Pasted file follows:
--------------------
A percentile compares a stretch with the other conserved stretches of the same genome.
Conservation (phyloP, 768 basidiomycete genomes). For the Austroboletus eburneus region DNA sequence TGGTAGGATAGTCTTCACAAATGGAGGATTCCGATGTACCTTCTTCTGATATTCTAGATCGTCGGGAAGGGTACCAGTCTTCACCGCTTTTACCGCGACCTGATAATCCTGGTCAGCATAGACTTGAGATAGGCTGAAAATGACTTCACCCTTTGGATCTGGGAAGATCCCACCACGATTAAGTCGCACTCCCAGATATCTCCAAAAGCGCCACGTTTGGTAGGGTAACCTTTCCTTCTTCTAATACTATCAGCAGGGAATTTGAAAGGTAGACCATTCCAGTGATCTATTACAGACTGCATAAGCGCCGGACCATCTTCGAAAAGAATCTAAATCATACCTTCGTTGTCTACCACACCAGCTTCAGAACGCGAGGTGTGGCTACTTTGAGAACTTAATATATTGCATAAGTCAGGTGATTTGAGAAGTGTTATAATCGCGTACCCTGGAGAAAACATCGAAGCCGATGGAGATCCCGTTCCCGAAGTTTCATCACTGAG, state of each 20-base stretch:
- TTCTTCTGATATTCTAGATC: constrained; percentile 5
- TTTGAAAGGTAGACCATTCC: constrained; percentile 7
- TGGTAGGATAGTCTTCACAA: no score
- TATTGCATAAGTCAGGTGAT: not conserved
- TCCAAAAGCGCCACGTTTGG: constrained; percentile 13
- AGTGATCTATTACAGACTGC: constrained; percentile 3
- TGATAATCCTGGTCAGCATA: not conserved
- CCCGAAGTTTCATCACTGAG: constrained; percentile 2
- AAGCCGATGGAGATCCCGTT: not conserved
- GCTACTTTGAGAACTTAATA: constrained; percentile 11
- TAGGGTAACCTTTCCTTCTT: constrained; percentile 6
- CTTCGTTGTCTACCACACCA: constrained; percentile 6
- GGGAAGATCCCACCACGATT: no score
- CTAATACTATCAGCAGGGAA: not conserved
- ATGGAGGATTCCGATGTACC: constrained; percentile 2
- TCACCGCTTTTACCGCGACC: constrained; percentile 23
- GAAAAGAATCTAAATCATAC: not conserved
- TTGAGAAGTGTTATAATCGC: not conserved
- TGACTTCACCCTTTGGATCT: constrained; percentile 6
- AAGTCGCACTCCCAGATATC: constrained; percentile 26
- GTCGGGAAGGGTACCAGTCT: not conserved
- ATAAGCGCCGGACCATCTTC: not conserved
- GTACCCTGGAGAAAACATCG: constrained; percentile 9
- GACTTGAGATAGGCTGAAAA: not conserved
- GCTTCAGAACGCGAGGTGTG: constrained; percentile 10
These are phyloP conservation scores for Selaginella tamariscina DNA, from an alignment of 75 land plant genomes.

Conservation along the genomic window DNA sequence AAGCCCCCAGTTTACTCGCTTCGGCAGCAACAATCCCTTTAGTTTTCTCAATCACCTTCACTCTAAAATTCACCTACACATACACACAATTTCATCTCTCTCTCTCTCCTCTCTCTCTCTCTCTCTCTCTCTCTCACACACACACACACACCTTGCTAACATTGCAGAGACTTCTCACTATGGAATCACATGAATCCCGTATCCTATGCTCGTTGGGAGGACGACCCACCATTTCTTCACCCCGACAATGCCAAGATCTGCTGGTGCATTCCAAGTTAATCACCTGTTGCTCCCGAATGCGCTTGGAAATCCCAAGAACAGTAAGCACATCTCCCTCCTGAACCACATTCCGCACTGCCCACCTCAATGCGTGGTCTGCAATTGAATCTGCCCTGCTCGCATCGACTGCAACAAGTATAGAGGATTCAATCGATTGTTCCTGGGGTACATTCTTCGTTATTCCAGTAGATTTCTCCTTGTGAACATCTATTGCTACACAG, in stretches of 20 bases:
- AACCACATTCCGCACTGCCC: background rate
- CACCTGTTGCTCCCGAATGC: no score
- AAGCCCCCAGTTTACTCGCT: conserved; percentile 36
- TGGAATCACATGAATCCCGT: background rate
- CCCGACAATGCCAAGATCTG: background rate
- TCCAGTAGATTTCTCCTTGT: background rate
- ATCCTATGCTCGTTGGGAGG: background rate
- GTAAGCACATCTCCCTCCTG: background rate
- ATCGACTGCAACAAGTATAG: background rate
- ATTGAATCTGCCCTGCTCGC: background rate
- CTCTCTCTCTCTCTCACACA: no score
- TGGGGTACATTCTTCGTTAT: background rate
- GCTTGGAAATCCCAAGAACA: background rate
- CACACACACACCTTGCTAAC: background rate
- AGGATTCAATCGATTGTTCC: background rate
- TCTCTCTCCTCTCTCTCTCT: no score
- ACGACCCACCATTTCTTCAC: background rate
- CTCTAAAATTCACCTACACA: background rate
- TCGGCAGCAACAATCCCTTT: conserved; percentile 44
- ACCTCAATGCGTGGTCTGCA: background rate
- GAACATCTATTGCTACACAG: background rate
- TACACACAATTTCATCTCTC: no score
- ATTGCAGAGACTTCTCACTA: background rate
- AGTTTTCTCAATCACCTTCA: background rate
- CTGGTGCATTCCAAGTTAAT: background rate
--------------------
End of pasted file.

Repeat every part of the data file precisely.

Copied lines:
A percentile compares a stretch with the other conserved stretches of the same genome.
Conservation (phyloP, 768 basidiomycete genomes). For the Austroboletus eburneus region DNA sequence TGGTAGGATAGTCTTCACAAATGGAGGATTCCGATGTACCTTCTTCTGATATTCTAGATCGTCGGGAAGGGTACCAGTCTTCACCGCTTTTACCGCGACCTGATAATCCTGGTCAGCATAGACTTGAGATAGGCTGAAAATGACTTCACCCTTTGGATCTGGGAAGATCCCACCACGATTAAGTCGCACTCCCAGATATCTCCAAAAGCGCCACGTTTGGTAGGGTAACCTTTCCTTCTTCTAATACTATCAGCAGGGAATTTGAAAGGTAGACCATTCCAGTGATCTATTACAGACTGCATAAGCGCCGGACCATCTTCGAAAAGAATCTAAATCATACCTTCGTTGTCTACCACACCAGCTTCAGAACGCGAGGTGTGGCTACTTTGAGAACTTAATATATTGCATAAGTCAGGTGATTTGAGAAGTGTTATAATCGCGTACCCTGGAGAAAACATCGAAGCCGATGGAGATCCCGTTCCCGAAGTTTCATCACTGAG, state of each 20-base stretch:
- TTCTTCTGATATTCTAGATC: constrained; percentile 5
- TTTGAAAGGTAGACCATTCC: constrained; percentile 7
- TGGTAGGATAGTCTTCACAA: no score
- TATTGCATAAGTCAGGTGAT: not conserved
- TCCAAAAGCGCCACGTTTGG: constrained; percentile 13
- AGTGATCTATTACAGACTGC: constrained; percentile 3
- TGATAATCCTGGTCAGCATA: not conserved
- CCCGAAGTTTCATCACTGAG: constrained; percentile 2
- AAGCCGATGGAGATCCCGTT: not conserved
- GCTACTTTGAGAACTTAATA: constrained; percentile 11
- TAGGGTAACCTTTCCTTCTT: constrained; percentile 6
- CTTCGTTGTCTACCACACCA: constrained; percentile 6
- GGGAAGATCCCACCACGATT: no score
- CTAATACTATCAGCAGGGAA: not conserved
- ATGGAGGATTCCGATGTACC: constrained; percentile 2
- TCACCGCTTTTACCGCGACC: constrained; percentile 23
- GAAAAGAATCTAAATCATAC: not conserved
- TTGAGAAGTGTTATAATCGC: not conserved
- TGACTTCACCCTTTGGATCT: constrained; percentile 6
- AAGTCGCACTCCCAGATATC: constrained; percentile 26
- GTCGGGAAGGGTACCAGTCT: not conserved
- ATAAGCGCCGGACCATCTTC: not conserved
- GTACCCTGGAGAAAACATCG: constrained; percentile 9
- GACTTGAGATAGGCTGAAAA: not conserved
- GCTTCAGAACGCGAGGTGTG: constrained; percentile 10
These are phyloP conservation scores for Selaginella tamariscina DNA, from an alignment of 75 land plant genomes.

Conservation along the genomic window DNA sequence AAGCCCCCAGTTTACTCGCTTCGGCAGCAACAATCCCTTTAGTTTTCTCAATCACCTTCACTCTAAAATTCACCTACACATACACACAATTTCATCTCTCTCTCTCTCCTCTCTCTCTCTCTCTCTCTCTCTCTCACACACACACACACACCTTGCTAACATTGCAGAGACTTCTCACTATGGAATCACATGAATCCCGTATCCTATGCTCGTTGGGAGGACGACCCACCATTTCTTCACCCCGACAATGCCAAGATCTGCTGGTGCATTCCAAGTTAATCACCTGTTGCTCCCGAATGCGCTTGGAAATCCCAAGAACAGTAAGCACATCTCCCTCCTGAACCACATTCCGCACTGCCCACCTCAATGCGTGGTCTGCAATTGAATCTGCCCTGCTCGCATCGACTGCAACAAGTATAGAGGATTCAATCGATTGTTCCTGGGGTACATTCTTCGTTATTCCAGTAGATTTCTCCTTGTGAACATCTATTGCTACACAG, in stretches of 20 bases:
- AACCACATTCCGCACTGCCC: background rate
- CACCTGTTGCTCCCGAATGC: no score
- AAGCCCCCAGTTTACTCGCT: conserved; percentile 36
- TGGAATCACATGAATCCCGT: background rate
- CCCGACAATGCCAAGATCTG: background rate
- TCCAGTAGATTTCTCCTTGT: background rate
- ATCCTATGCTCGTTGGGAGG: background rate
- GTAAGCACATCTCCCTCCTG: background rate
- ATCGACTGCAACAAGTATAG: background rate
- ATTGAATCTGCCCTGCTCGC: background rate
- CTCTCTCTCTCTCTCACACA: no score
- TGGGGTACATTCTTCGTTAT: background rate
- GCTTGGAAATCCCAAGAACA: background rate
- CACACACACACCTTGCTAAC: background rate
- AGGATTCAATCGATTGTTCC: background rate
- TCTCTCTCCTCTCTCTCTCT: no score
- ACGACCCACCATTTCTTCAC: background rate
- CTCTAAAATTCACCTACACA: background rate
- TCGGCAGCAACAATCCCTTT: conserved; percentile 44
- ACCTCAATGCGTGGTCTGCA: background rate
- GAACATCTATTGCTACACAG: background rate
- TACACACAATTTCATCTCTC: no score
- ATTGCAGAGACTTCTCACTA: background rate
- AGTTTTCTCAATCACCTTCA: background rate
- CTGGTGCATTCCAAGTTAAT: background rate